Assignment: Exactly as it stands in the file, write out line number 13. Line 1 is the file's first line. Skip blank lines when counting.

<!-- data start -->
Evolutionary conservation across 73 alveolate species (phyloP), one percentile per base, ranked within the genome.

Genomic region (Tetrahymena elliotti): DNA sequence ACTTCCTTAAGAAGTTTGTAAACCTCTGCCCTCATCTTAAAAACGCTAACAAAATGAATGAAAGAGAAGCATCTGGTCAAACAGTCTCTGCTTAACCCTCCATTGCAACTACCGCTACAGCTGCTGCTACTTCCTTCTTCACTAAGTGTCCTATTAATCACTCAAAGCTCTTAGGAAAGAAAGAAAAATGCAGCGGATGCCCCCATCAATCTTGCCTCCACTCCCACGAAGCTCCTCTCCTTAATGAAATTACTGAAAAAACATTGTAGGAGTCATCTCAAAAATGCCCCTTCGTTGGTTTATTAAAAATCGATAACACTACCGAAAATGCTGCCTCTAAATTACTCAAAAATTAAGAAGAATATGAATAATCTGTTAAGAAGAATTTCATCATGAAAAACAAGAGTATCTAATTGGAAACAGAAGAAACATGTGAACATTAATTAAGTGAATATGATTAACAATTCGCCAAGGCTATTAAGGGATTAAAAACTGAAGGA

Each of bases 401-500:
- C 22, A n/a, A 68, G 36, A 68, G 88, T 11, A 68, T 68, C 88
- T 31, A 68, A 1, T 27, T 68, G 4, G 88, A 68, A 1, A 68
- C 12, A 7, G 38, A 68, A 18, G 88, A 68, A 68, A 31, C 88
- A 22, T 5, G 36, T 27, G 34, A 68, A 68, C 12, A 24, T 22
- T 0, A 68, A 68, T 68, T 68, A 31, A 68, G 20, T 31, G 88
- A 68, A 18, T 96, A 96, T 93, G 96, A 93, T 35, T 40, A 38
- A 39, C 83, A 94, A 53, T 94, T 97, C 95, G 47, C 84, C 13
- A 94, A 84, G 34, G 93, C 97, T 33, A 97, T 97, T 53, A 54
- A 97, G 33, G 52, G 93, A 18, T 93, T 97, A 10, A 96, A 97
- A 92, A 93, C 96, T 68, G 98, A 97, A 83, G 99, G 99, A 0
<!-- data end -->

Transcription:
- A 92, A 93, C 96, T 68, G 98, A 97, A 83, G 99, G 99, A 0